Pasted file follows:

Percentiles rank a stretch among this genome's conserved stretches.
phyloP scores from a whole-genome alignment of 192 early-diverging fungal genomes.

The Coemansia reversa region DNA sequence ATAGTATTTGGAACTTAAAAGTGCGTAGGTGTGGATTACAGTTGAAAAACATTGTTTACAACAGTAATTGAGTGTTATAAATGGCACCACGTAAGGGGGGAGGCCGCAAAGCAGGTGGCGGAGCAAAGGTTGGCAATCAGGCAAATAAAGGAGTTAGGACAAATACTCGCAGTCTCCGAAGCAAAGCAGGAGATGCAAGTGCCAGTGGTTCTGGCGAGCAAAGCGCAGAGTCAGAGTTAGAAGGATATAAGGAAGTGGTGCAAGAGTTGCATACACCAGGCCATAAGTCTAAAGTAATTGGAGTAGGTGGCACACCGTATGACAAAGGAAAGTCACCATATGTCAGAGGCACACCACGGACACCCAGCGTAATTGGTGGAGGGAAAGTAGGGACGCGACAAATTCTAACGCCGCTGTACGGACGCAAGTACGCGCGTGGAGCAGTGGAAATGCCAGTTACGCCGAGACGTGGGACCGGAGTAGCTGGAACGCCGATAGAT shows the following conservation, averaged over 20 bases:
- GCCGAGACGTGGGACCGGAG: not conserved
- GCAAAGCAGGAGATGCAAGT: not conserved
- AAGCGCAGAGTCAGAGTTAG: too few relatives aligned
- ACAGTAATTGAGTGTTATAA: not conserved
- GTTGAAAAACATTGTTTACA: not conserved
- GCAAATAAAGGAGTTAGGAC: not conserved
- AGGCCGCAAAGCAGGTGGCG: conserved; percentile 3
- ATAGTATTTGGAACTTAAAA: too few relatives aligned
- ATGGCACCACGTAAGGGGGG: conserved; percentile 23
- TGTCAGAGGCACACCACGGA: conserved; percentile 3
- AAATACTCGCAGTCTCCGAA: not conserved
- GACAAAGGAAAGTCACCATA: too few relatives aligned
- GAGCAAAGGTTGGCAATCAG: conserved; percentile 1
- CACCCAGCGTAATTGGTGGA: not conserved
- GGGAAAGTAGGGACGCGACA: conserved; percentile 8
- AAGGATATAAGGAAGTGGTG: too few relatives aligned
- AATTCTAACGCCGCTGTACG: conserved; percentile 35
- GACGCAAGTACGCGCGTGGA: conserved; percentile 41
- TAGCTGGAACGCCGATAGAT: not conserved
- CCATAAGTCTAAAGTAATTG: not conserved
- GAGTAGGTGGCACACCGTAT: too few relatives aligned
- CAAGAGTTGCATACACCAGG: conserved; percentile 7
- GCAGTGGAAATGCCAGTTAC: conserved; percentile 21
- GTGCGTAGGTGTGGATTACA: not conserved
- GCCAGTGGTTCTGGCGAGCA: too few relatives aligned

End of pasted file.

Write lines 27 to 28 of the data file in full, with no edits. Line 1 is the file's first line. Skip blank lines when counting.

- GTGCGTAGGTGTGGATTACA: not conserved
- GCCAGTGGTTCTGGCGAGCA: too few relatives aligned